Lymph Nodes

Monday, July 18, 2011

Lymph nodes can be swollen with infection and diseases such as lymphoma. Dr. Edward Hill discuses the function of lymph nodes in todays 60 Second Housecall.

Dr. Hill:

The lymphatic system is an important part of the immune system. Lymph nodes are part of the lymphatic system, which carries fluid, nutrients and waste material between the body tissues and the bloodstream. The spleen and tonsils are large lymphoid organs that serve similar functions.

The lymph nodes filter lymph fluid as it flows through them, trapping bacteria, viruses and other foreign substances. These are then destroyed by special white blood cells called lymphocytes. Lymph nodes may be found alone or in groups, and they may be as small as the head of a pin or as large as an olive. Groups of lymph nodes can be felt in the neck, groin and underarms. Many lymph nodes in the body cannot be felt.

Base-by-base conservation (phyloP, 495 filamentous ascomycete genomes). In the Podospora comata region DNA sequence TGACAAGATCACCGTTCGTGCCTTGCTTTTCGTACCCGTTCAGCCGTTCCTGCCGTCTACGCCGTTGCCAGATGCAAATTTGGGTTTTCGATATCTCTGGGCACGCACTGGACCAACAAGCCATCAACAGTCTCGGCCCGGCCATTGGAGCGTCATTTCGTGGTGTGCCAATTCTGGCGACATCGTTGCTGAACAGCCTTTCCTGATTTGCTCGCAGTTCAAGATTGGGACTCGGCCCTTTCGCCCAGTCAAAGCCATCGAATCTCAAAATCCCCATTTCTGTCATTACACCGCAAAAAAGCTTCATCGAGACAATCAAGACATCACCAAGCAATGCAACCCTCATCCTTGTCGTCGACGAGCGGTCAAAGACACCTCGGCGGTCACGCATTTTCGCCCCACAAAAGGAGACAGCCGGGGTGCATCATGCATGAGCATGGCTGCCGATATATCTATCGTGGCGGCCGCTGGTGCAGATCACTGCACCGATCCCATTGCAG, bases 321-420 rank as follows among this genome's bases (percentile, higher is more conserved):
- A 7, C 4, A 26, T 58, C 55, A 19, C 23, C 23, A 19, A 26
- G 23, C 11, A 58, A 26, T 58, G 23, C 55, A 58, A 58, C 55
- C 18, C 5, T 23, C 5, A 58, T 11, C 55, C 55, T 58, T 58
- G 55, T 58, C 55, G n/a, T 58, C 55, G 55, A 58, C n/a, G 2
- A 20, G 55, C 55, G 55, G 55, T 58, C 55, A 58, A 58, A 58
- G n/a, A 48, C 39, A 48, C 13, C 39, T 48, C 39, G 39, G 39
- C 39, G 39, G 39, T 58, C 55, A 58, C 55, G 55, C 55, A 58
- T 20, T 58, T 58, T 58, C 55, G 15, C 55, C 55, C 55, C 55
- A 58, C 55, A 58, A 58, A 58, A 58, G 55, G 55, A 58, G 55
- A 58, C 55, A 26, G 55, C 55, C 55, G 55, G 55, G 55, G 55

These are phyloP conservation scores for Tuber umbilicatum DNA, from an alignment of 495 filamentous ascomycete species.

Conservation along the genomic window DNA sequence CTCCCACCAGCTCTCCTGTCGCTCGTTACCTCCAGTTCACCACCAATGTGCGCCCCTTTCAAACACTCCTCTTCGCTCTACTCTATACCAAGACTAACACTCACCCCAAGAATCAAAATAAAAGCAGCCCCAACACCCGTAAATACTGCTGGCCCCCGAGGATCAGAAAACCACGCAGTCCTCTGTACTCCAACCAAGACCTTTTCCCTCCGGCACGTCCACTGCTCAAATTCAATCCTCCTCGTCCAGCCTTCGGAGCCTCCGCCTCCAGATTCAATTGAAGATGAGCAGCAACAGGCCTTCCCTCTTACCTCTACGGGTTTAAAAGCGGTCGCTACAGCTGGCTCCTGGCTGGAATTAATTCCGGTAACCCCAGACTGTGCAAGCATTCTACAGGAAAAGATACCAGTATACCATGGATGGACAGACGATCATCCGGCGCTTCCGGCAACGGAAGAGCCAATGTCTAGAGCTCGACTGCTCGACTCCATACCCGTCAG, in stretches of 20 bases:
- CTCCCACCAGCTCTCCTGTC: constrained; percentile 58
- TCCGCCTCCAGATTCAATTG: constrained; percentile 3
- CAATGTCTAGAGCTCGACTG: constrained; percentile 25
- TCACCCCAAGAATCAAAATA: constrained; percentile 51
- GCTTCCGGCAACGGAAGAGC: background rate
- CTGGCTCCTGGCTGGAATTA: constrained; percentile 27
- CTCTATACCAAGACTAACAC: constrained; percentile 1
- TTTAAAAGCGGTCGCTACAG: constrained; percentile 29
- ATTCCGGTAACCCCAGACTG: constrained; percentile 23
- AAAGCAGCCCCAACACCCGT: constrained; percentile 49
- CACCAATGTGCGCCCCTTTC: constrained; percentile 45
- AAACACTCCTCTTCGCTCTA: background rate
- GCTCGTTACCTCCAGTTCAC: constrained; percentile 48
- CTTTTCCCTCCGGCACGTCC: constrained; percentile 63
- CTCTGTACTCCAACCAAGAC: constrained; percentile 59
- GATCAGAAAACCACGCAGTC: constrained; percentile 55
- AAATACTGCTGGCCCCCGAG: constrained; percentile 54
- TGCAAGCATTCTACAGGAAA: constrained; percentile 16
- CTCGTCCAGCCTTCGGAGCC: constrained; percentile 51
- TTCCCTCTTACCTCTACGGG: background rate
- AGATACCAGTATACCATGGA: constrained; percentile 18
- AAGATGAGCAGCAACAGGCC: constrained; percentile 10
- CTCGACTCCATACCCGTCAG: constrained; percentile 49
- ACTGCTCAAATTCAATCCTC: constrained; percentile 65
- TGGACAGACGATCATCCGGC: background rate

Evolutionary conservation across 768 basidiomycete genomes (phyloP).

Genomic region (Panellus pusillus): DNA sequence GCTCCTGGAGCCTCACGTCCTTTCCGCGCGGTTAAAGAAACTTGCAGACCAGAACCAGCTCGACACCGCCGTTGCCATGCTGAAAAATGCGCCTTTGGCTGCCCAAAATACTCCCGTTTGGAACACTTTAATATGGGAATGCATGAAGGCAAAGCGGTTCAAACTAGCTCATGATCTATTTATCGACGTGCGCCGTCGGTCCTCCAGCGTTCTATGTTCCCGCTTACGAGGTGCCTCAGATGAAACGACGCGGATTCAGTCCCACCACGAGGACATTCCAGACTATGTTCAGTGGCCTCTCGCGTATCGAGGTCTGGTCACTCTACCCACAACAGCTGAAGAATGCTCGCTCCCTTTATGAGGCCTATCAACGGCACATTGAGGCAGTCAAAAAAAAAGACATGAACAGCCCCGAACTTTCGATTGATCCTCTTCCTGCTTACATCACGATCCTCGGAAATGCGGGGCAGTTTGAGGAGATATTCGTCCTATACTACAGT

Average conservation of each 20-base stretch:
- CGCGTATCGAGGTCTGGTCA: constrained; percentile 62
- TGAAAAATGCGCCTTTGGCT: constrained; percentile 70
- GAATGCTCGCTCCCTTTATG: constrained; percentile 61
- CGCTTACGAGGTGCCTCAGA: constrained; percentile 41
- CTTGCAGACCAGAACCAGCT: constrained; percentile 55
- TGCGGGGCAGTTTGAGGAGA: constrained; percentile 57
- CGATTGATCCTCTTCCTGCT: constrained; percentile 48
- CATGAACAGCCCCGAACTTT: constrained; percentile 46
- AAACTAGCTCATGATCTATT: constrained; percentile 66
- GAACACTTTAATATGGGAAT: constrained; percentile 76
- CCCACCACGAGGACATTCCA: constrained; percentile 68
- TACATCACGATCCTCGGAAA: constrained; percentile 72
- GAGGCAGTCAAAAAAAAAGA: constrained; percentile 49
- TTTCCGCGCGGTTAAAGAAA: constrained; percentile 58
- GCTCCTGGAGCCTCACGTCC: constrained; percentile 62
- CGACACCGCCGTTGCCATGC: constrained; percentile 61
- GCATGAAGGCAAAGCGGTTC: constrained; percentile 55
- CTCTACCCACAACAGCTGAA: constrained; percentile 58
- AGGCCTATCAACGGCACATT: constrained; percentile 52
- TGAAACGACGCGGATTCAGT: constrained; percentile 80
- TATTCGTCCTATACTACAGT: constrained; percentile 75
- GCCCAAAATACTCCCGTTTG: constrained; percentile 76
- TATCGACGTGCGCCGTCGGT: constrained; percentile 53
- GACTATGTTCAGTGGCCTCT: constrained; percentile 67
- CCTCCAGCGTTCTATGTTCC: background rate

When a part of the body is infected, the nearby lymph nodes normally become swollen as they collect and destroy the infecting organisms. Lymph nodes may also enlarge when they become cancerous such as in the disease lymphoma.

For North Mississippi Medical Center, Im Dr. Edward Hill.